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TampaRich

03:48PM | 08/12/02
Member Since: 08/11/02
7 lifetime posts
Bvwindows
I am looking for some advice outside the scope of the people around me trying to sell me windows!!. I am building a 4300 SqFt 2 Story home in Florida that has about 60 windows in all. The house is in the 500,000+ area so its pretty top end. My main crisis is we were in a rush to get the house built within our budget so my designer fitted the home with a spec of "Single Pain Aluminum...PGT or Nu-Air " Windows true Grill divided. Now I am looking and thinking this was a mistake. Everybody is telling me they are not energy efficient at all. Some people are telling me to go double pain at a minimum and other say Vinyl with yet others with the spec windows and get a film installed later. My house faces fron to the north and the back to the south. Not many windows on either side but in the rear. When I asked my builder about the upgrade he told me it could double my window price to go to a double pain!!! I can not believe that. Now I have friends telling me to also keep the stock windows to avoid the change fee and just put a better AC unit in. My spec calls for 3 zone Trane 12 seer. I am thinking maybe to go up to the max of 18 depending on cost. Bottom line is we are over the house budget now with allowances just not meeting however I feel windows are something not so easy and cheap to replace later. My builder shows on our contract the existing windows costing about 11k and 3k for Installation. I am ready to go to home depot and get a quote from them!because another local dealer of PGT told me he can do double pain for that cost...I want to protect my house as a Investment and now it seems foolish to put single pain alum in a house this size...Any ideas? if you had a budget??

doug seibert

10:24AM | 08/16/02
Member Since: 08/10/02
843 lifetime posts
No help......Just a comment on your window pane problems..........."DOUBLE PAIN!"

Mark Hammond

05:26PM | 08/18/02
Member Since: 05/09/01
246 lifetime posts
Hi Tampa,
I thoroughly agree on double pane low-e glass with vinyl. You have mentioned just getting a bigger AC unit but with this also comes a bigger bill for cooling the house. As you mentioned this is not a small house! The prices vary on type of window, manufacturer and any extras but the cost for thermal pane will be considerably more than for single pane. In my opinion at this point you will save money over the long run even considering then re-fit costs by up-grading........Mark Hammond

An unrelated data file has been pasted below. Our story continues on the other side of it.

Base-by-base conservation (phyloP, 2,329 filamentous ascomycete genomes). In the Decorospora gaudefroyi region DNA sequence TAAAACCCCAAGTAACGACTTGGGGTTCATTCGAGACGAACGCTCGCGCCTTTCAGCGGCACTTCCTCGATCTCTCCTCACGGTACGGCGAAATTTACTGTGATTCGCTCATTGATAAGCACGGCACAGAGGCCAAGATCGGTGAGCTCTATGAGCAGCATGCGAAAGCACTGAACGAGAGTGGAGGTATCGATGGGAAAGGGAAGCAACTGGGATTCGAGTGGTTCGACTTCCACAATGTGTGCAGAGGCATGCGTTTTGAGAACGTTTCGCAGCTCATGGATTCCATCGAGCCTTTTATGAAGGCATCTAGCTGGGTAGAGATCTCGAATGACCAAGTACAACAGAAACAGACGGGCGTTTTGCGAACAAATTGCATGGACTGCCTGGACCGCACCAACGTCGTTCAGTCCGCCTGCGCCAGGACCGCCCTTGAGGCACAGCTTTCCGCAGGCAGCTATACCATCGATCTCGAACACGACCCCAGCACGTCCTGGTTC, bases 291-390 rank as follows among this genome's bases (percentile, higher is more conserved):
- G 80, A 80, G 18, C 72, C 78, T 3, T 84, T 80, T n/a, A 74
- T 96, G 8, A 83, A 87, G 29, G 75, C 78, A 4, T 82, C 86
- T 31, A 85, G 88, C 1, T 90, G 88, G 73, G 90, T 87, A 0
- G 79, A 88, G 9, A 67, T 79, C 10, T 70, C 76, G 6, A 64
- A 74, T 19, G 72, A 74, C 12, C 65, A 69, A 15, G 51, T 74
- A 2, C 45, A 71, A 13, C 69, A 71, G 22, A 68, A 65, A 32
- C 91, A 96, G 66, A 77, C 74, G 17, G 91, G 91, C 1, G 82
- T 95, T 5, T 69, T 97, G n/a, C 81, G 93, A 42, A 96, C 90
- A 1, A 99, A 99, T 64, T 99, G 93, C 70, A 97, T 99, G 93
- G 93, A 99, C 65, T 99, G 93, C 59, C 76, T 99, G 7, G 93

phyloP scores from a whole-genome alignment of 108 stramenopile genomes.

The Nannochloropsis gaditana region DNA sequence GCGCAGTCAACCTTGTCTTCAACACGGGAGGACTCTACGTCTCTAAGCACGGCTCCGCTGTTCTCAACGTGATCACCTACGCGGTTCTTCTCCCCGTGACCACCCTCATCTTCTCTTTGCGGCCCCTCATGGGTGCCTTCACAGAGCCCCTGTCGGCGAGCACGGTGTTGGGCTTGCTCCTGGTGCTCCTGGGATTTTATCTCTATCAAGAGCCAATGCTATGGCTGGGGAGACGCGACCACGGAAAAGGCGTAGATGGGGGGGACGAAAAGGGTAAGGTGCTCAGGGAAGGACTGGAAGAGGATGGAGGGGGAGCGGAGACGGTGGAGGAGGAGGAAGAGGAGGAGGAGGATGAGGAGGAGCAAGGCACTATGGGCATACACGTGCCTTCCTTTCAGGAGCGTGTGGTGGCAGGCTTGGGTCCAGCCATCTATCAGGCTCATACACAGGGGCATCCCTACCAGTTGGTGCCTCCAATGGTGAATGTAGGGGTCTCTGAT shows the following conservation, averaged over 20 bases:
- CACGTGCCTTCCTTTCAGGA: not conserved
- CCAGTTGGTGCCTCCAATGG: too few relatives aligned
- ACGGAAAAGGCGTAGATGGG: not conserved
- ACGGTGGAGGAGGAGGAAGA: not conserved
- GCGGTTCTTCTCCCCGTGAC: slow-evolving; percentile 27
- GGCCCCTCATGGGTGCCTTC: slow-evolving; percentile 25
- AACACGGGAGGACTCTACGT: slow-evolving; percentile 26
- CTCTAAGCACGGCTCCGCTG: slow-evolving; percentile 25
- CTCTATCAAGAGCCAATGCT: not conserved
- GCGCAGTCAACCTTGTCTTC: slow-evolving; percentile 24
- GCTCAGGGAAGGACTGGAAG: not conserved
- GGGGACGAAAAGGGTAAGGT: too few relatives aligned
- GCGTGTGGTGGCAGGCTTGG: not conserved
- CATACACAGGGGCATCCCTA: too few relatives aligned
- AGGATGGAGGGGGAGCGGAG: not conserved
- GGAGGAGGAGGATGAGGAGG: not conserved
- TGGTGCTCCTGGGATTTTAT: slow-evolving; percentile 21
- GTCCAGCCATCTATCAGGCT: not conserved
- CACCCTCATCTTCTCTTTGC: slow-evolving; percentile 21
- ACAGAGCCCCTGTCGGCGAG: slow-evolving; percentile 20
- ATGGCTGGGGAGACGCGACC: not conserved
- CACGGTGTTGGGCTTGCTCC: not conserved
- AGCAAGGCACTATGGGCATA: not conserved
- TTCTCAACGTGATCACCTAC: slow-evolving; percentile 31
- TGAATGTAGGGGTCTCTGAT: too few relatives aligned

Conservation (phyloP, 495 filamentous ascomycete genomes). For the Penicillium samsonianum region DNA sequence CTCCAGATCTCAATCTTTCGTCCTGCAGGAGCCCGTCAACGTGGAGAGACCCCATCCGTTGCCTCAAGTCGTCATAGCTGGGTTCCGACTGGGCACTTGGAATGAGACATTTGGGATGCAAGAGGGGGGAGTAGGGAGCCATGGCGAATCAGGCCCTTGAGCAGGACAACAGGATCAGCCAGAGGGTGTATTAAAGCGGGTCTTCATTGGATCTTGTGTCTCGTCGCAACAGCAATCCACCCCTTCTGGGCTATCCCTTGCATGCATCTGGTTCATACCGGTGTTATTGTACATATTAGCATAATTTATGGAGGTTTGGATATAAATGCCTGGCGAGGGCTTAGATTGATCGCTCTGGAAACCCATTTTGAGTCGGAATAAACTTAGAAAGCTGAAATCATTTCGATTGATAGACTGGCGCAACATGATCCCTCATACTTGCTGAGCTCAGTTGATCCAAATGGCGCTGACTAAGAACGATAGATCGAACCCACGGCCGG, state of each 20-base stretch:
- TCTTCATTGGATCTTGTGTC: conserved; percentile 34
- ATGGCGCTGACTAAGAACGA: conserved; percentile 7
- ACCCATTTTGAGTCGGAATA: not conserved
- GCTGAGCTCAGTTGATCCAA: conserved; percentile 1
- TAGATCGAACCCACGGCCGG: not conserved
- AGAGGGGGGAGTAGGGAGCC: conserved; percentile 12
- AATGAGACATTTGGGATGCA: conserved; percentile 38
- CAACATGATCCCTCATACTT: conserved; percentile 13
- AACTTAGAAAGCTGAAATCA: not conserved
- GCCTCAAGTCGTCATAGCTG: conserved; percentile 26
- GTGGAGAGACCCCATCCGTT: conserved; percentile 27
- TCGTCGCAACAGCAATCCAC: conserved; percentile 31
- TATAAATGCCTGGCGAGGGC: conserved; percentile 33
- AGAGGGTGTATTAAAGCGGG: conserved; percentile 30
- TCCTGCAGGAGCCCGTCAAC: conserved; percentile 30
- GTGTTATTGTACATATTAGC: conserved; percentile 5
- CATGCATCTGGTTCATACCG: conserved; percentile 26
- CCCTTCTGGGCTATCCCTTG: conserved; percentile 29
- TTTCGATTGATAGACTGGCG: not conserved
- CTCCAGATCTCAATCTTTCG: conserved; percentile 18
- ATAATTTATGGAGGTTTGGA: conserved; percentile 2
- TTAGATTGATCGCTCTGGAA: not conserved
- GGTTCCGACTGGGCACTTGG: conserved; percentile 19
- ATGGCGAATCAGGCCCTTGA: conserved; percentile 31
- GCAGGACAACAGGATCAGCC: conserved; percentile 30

M Largent

08:40PM | 09/27/02
Member Since: 09/27/02
1 lifetime posts
This is a late reply but here it is. I just replaced some dual pane aluminum windows in a house I am remodeling for resale. The house is in Madera, CA. Summers are quite hot here with many days over 100 degrees. I noticed a distinct difference on the transmitted heat between dual pane aluminum and dual pane vinyl low-e. When I stood behind the aluminum windows on a 100 degree day I got hot. I could stand behind the low-e vinyl all day and the sun would not be nearly as hot.

I like low-e vinyl from an energy standpoint but they take some getting used to when looking out the window. The viewing difference is also very distinct. The fact that you are viewing filtered light is noticable.

If I did it again I don't think I would have gone low-e on all the windows. I think I would have just gone dual pane vinyl in the living room on this north facing house
Cheers

LDoyle

02:18PM | 09/28/02
Member Since: 06/03/01
327 lifetime posts
Your choice of windows depends on your location (Tampa) and which way they face (N,W,E or S). Here is a site that can give you some cost savings comparisons based on types of windows. I could not get a Tampa location but Orlando is in the same weather area. Can search for other locations also. Research 'Hard' vs 'soft' Low E coatings. Makes adifference if you are in a hot climate trying to keep heat out vs a cold climate trying to keep heat in. http://www.efficientwindows.org/orlando_all.html

WindowGuy

01:45AM | 12/08/02
Member Since: 11/25/02
12 lifetime posts
I think you already have your answer, but here's my opinion.It would be foolish to use single glaze. Your trying to stay within a budget so think cost. The cost differance to upgrade now is minimal, this is not a area to cut corners. Your talking about less than 3% of your cost. If you need to cut costs, do it in areas where it's easy to do later like flooring or fixtures.

Piffin

07:04PM | 12/08/02
Member Since: 11/06/02
1281 lifetime posts
Cheap windows cost you three times. Once to install. Twice to heat and cool. Thrice to remove and replace.

BTW, you can't use the words budget and rush in the same sentence. Rush jobs cost more as do changes. This change will be worth it and your builder is not pulling your pants down. If anyone did you wrong, it was the architect in the first place. There is an energy code in this country from the Dept of Energy mandating certain standards in new homes. The only thing I would spec single glazed for is a barn or similar shelter, not a dwelling for human habitation.

Good luck!

JasonP

05:17PM | 12/13/02
Member Since: 11/16/02
64 lifetime posts
Greetings,

I would not use anything but insulated glass with Low-E.

As others have posted, you will save money in the long run.

Whenever I have visited friends down south, I am amazed that they don't think that insulated glass will save them money!

Installation should be the same cost because they have the same nailfins.

The only thing that I'm not sure about would be the seal failure because of the heat. But, I really don't think that would be much of a problem.

Windows are never the place to skimp. Like other posters have said, it is one of the things that will cost you so much more to change later.

Good luck,
Jason

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